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Three revelations arise while watching Saved! The first is that Macaulay Culkin is actually capable of a finely nuanced, genuinely credible performance. The second is the blazing arrival of Eva Amurri, daughter of Susan Sarandon, who is supremely blessed with her mother’s acting chops. The third is the movie’s director and co-writer himself, Brian Dannelly. It’s a rare occasion when a director’s first-time feature hits precisely the right balance between commercial appeal and independent fortification, between bold satire and abiding respect for its subject. If Saved! is any indication, Dannelly is a natural. Let’s just pray his gifts are not mishandled by the Hollywood heathens.
Saved! is the best time I’ve had at the movies so far this summer. It knocks the bobby socks off other teen-based comedies, including 13 Going on 30 and Mean Girls, eschewing a skit-based construct for a fully-realized narrative thread. And if its holy waters don’t run all that deep, at least it makes the attempt to explore an intelligent theme.
If Saved! has a failing, it’s that it’s not sure who its audience is. Though it’s being heavily marketed to gays, the movie’s primary homosexual character, Dean, is merely a catalyst from which the greater narrative erupts. Dean’s not exactly an afterthought, but neither is he a pivotal figure in the bulk of the film.
The pivotal figure is Mary (Jena Malone), a senior at the American Eagle Christian High School in Baltimore. Mary is part of the Christ in-crowd — led with Bible-thumping fanaticism by Hilary Faye (Mandy Moore), a young evangelist who has avoids all things sinful, which is not to say that Hilary doesn’t sin. She just does so with what she thinks is the Lord’s blessing.
All is neat and tidy in their sequestered world until Dean reveals to Mary that he’s gay. Desperate to save her friend from “faggotry,” Mary sleeps with him — thinking that it’s what Jesus wants. (She also naively believes that Jesus will restore her virginity.) Not only is Dean sent to Mercy House for reparative therapy, but the girl finds herself with child. Mary questions her faith — and in doing so, alienates herself from the school’s devout, taking up instead with Hilary Faye’s disabled, cynical brother Roland (Culkin) and the renegade Cassandra (Amurri), the only Jewish student at the school, whom Hilary eternally and desperately tries to convert. Meanwhile, Mary fends off the gently romantic advances of Patrick (Patrick Fugit), son of the school’s pastor, and strives to keep her pregnancy a secret lest she, too, be shipped off to Mercy House.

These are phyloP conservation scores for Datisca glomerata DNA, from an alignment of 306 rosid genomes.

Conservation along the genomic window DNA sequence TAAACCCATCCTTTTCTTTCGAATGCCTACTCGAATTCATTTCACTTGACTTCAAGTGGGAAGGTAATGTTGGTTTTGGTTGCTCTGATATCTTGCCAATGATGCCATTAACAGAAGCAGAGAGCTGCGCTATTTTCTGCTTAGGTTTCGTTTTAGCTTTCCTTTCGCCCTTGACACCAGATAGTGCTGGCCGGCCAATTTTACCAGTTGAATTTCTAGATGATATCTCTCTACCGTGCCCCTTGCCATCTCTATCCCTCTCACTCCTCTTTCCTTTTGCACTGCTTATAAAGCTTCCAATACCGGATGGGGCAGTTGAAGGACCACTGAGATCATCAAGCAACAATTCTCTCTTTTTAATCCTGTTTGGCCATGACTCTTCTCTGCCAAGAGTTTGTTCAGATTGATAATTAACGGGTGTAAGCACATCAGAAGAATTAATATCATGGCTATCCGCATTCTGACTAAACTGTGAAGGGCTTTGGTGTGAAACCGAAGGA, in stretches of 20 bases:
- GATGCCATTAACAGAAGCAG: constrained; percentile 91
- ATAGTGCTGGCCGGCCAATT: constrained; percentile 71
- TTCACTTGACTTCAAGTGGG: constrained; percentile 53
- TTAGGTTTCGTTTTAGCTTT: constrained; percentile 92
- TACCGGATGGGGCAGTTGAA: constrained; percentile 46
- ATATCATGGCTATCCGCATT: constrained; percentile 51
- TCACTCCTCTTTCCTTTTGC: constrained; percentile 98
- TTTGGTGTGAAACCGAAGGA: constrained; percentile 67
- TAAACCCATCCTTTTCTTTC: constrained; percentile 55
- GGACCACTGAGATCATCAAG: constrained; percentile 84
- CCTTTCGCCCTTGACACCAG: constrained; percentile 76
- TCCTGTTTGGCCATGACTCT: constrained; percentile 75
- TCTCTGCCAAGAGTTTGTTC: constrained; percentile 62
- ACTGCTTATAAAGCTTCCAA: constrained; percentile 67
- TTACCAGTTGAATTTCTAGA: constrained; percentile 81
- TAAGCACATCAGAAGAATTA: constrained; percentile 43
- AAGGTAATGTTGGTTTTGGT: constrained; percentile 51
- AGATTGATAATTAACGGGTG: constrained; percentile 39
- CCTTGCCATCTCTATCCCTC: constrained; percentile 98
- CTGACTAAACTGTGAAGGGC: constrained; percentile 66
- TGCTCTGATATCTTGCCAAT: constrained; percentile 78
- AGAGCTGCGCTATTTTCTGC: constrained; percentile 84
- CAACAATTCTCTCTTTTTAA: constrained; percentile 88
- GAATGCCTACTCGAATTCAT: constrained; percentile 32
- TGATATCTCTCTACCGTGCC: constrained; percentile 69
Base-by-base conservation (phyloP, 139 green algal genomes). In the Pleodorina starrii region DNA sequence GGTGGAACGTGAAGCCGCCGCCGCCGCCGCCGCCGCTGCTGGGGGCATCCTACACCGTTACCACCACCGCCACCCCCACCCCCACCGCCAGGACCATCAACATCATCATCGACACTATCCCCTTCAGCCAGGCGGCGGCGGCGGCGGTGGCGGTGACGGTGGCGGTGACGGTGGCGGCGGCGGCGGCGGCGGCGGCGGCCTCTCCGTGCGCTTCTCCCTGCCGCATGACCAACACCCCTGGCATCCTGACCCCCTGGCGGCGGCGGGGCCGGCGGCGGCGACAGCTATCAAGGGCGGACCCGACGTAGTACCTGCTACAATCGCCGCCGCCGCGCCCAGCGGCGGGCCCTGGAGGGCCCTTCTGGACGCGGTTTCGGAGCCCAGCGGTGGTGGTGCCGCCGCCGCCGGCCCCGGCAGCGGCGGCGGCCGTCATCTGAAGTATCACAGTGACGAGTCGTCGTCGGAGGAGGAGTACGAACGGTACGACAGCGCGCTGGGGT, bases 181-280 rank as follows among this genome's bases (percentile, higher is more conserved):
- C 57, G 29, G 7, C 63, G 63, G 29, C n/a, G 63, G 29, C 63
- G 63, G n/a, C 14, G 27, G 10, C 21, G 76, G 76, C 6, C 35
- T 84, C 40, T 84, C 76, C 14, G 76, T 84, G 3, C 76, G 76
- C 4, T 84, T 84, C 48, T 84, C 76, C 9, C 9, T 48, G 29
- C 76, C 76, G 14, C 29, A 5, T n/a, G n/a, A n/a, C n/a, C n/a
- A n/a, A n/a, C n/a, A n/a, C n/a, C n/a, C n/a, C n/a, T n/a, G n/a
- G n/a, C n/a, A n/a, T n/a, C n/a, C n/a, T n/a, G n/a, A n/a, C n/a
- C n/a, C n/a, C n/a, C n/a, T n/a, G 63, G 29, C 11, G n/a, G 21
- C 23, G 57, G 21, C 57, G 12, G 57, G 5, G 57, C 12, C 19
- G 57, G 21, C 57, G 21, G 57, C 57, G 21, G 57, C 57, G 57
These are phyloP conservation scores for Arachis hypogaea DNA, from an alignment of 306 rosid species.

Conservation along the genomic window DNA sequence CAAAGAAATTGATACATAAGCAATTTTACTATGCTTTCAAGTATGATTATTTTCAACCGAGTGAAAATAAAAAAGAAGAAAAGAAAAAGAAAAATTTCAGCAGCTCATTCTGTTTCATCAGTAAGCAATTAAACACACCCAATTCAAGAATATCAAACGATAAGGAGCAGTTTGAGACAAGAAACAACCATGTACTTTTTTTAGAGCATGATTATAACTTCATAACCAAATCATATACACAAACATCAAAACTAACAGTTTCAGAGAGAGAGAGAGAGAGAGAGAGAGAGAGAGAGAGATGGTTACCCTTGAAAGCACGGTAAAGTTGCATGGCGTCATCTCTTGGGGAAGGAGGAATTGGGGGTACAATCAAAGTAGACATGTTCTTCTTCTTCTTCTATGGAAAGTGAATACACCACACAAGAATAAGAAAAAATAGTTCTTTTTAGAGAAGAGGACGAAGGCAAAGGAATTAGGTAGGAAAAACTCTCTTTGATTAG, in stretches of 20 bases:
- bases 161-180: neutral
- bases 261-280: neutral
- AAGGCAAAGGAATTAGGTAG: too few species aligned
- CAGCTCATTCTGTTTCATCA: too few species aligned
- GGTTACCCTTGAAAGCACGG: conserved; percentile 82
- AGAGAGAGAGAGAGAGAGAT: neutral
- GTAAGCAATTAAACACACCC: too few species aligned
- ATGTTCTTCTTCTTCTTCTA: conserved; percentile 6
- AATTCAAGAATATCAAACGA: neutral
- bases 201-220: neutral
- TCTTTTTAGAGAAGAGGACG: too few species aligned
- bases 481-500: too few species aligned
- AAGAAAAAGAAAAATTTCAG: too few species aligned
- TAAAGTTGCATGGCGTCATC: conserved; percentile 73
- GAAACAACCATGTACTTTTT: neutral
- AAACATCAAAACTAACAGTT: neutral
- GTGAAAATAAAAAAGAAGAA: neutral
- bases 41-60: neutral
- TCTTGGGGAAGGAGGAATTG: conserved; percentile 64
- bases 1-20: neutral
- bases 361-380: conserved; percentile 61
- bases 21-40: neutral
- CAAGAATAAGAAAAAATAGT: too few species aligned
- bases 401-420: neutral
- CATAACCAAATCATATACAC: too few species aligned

The narrative plays out like a dozen other high school comedies. What’s different here is Dannelly’s sharply penned script, co-written with Michael Urban, which features an abundance of small, funny details, and his uncompromising look at the strain many religions put on their followers, demanding nothing less than perfection from imperfect human vessels.
Dannelly lampoons his subject with such enormous love that he can be forgiven his need to serve up an ending that’s a little too neat. Still, by movie’s end, all the characters have grown in one way or another, have learned a lesson of tolerance, and find themselves in a better place whence they began.